I think the biggest issue is, you know, what are the things that we can put our finger on that we can do something about? You know, we can't do something about, for example, our family history, and most of us are not going to make decisions about having children based on breast cancer risk. But for - this study, for example, provides us with some information that women who want to be proactive, that there is something potentially that they can do that, frankly, really doesn't have much of a downside: By reducing the amount of red meat that you eat in your diet, that you may have a positive impact and reduce your risk of breast cancer.

NEARY: All right, let's take a call now from Brianna(ph) in…

BRIANNA (Caller): Hi.

NEARY: Hi.

BRIANNA: I'm a new mom. And having been to La Leche League meetings and finding out all these wonderful things about continuing to nurse your baby, I was wondering if there has been any research on length of time that women do nurse their children versus an increased risk of breast cancer, either for themselves or for their children.

Dr. ARMSTRONG: Well, the question about children becomes even more complicated, and that one's a difficult one. What we do know is that breast-feeding and increased duration of breast-feeding has a small effect on breast cancer risk, but it's a positive one.

One of the issues in the United States, though, is that when we're talking about long-duration breast-feeding, we're usually talking about on the order of months. And this is quite different than women, for example, in the developing world, where very commonly they might nurse their children for years. It may be the main source of nutrition for a young child. So it's quite different for the United States than it is in other areas of the world.

NEARY: All right, we're going to see if we're going to get one more phone call in here. Let's go to Diana(ph), and she is in Ithaca, New York. Hi, Diana.

DIANA (Caller): Hello.

NEARY: Go ahead.

DIANA: Hi. I'm a naturopathic doctor and a certified midwife, and I'm specially trained in a program called the Healthy Breast Program for breast cancer prevention. And I live in an intentional community, and we do organic farming. And I'm wondering if you looked at the quality of the meat, being that the pesticides in the feed and the hormones that are given to the animals can affect the quality of the meat and also increase the risk of breast cancer, as well as the quality; it changes the amount of omega-3 fatty acids in ratio with arachidonic acid, which is pro-inflammatory.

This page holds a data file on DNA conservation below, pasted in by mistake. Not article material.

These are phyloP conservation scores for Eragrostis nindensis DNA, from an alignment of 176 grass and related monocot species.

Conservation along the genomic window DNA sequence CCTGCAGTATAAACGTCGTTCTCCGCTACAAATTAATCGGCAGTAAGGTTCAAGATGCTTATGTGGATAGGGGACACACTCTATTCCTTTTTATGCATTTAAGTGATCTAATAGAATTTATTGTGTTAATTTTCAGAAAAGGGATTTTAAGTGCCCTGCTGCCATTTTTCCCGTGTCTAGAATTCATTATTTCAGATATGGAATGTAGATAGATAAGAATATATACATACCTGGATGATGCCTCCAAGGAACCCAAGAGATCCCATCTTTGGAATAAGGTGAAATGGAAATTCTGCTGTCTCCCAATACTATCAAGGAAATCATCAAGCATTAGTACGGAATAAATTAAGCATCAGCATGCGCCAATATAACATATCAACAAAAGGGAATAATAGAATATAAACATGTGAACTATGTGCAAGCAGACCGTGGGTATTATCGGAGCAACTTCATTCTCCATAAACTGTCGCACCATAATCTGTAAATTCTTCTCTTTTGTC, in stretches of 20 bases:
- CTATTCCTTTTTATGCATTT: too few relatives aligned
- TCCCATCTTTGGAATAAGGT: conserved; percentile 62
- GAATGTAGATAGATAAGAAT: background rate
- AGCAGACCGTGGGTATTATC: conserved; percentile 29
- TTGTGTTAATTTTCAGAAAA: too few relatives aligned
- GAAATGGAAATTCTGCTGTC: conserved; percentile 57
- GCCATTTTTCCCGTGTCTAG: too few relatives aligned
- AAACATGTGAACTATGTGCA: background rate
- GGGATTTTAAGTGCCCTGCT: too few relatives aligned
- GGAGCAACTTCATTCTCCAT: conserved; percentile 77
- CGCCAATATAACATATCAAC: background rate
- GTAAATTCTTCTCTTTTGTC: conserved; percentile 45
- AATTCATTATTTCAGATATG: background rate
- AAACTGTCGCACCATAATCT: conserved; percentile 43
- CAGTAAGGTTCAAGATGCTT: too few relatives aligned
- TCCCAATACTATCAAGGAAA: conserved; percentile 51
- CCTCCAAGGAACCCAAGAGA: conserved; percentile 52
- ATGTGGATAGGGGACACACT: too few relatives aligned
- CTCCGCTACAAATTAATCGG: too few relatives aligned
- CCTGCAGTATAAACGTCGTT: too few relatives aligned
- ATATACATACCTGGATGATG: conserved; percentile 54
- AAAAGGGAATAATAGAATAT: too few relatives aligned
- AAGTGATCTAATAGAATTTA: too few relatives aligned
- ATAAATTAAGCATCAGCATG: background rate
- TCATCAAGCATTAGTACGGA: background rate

Dr. ARMSTRONG: I think that's an excellent question, and the authors of the study were very quick to point out that they could not sort of tease out those kinds of issues. They basically clumped red meat - they did look at some sub-group analyses of, you know, more processed meats like, you know, sausages and bacon, but they really could not tease out the data on more organic types of meat.

You know, we think that potentially this red meat exposure is a hormonal factor. And is that because the meat does something to change the normal hormone production in a woman, or is that because of hormones that could be in the meat? And this study unfortunately doesn't answer that question. But I think it actually remains something that people are very actively investigating.

NEARY: So more research is going to be done on this link.

Dr. ARMSTRONG: Absolutely.

NEARY: And you mentioned something about bacon and sausage. Are there some kinds of meat that are worse than others?

Dr. ARMSTRONG: You know, they were not able to find any clear-cut correlation between the types of red meat items and the risk factors.

NEARY: All right. Well, thanks so much for being with us today, Dr. Armstrong.

Dr. ARMSTRONG: It was my pleasure.

NEARY: Dr. Deborah Armstrong is an associate professor of oncology, gynecology and obstetrics at Johns Hopkins University in Baltimore. This is TALK OF THE NATION from NPR News. I'm Lynn Neary.